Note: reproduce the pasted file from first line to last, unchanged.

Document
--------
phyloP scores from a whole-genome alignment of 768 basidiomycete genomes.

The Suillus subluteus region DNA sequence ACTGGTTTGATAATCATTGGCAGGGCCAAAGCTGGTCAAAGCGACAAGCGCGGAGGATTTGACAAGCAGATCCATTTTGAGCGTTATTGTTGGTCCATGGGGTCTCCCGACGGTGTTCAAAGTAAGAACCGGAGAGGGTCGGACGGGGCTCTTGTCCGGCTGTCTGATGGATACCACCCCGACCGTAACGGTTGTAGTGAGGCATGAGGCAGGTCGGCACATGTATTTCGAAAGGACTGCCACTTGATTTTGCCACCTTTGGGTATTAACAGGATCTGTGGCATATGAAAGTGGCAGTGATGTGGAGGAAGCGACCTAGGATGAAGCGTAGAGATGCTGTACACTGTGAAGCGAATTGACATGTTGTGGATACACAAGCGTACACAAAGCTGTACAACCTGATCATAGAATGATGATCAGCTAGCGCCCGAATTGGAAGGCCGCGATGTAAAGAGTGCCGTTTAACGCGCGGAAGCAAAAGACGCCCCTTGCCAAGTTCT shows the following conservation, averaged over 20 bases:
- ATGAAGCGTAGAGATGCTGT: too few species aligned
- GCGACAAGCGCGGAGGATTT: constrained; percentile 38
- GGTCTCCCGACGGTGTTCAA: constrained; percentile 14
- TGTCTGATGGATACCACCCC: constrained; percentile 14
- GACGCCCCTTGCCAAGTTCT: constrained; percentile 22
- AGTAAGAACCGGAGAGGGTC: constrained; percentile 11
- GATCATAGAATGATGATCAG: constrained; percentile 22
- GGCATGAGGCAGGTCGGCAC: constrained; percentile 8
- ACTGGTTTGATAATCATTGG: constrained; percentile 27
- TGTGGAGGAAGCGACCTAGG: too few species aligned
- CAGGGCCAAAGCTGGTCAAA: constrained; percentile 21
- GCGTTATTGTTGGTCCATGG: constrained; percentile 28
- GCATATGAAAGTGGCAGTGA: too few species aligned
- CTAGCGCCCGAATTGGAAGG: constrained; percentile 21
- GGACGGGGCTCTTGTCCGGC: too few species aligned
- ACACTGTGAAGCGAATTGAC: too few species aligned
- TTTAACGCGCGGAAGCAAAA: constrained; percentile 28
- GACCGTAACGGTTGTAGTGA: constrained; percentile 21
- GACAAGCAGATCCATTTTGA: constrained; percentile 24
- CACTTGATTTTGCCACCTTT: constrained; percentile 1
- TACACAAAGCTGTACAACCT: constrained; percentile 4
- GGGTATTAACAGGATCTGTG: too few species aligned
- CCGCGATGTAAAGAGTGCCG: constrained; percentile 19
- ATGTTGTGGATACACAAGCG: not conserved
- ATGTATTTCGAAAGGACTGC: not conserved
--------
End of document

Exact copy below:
phyloP scores from a whole-genome alignment of 768 basidiomycete genomes.

The Suillus subluteus region DNA sequence ACTGGTTTGATAATCATTGGCAGGGCCAAAGCTGGTCAAAGCGACAAGCGCGGAGGATTTGACAAGCAGATCCATTTTGAGCGTTATTGTTGGTCCATGGGGTCTCCCGACGGTGTTCAAAGTAAGAACCGGAGAGGGTCGGACGGGGCTCTTGTCCGGCTGTCTGATGGATACCACCCCGACCGTAACGGTTGTAGTGAGGCATGAGGCAGGTCGGCACATGTATTTCGAAAGGACTGCCACTTGATTTTGCCACCTTTGGGTATTAACAGGATCTGTGGCATATGAAAGTGGCAGTGATGTGGAGGAAGCGACCTAGGATGAAGCGTAGAGATGCTGTACACTGTGAAGCGAATTGACATGTTGTGGATACACAAGCGTACACAAAGCTGTACAACCTGATCATAGAATGATGATCAGCTAGCGCCCGAATTGGAAGGCCGCGATGTAAAGAGTGCCGTTTAACGCGCGGAAGCAAAAGACGCCCCTTGCCAAGTTCT shows the following conservation, averaged over 20 bases:
- ATGAAGCGTAGAGATGCTGT: too few species aligned
- GCGACAAGCGCGGAGGATTT: constrained; percentile 38
- GGTCTCCCGACGGTGTTCAA: constrained; percentile 14
- TGTCTGATGGATACCACCCC: constrained; percentile 14
- GACGCCCCTTGCCAAGTTCT: constrained; percentile 22
- AGTAAGAACCGGAGAGGGTC: constrained; percentile 11
- GATCATAGAATGATGATCAG: constrained; percentile 22
- GGCATGAGGCAGGTCGGCAC: constrained; percentile 8
- ACTGGTTTGATAATCATTGG: constrained; percentile 27
- TGTGGAGGAAGCGACCTAGG: too few species aligned
- CAGGGCCAAAGCTGGTCAAA: constrained; percentile 21
- GCGTTATTGTTGGTCCATGG: constrained; percentile 28
- GCATATGAAAGTGGCAGTGA: too few species aligned
- CTAGCGCCCGAATTGGAAGG: constrained; percentile 21
- GGACGGGGCTCTTGTCCGGC: too few species aligned
- ACACTGTGAAGCGAATTGAC: too few species aligned
- TTTAACGCGCGGAAGCAAAA: constrained; percentile 28
- GACCGTAACGGTTGTAGTGA: constrained; percentile 21
- GACAAGCAGATCCATTTTGA: constrained; percentile 24
- CACTTGATTTTGCCACCTTT: constrained; percentile 1
- TACACAAAGCTGTACAACCT: constrained; percentile 4
- GGGTATTAACAGGATCTGTG: too few species aligned
- CCGCGATGTAAAGAGTGCCG: constrained; percentile 19
- ATGTTGTGGATACACAAGCG: not conserved
- ATGTATTTCGAAAGGACTGC: not conserved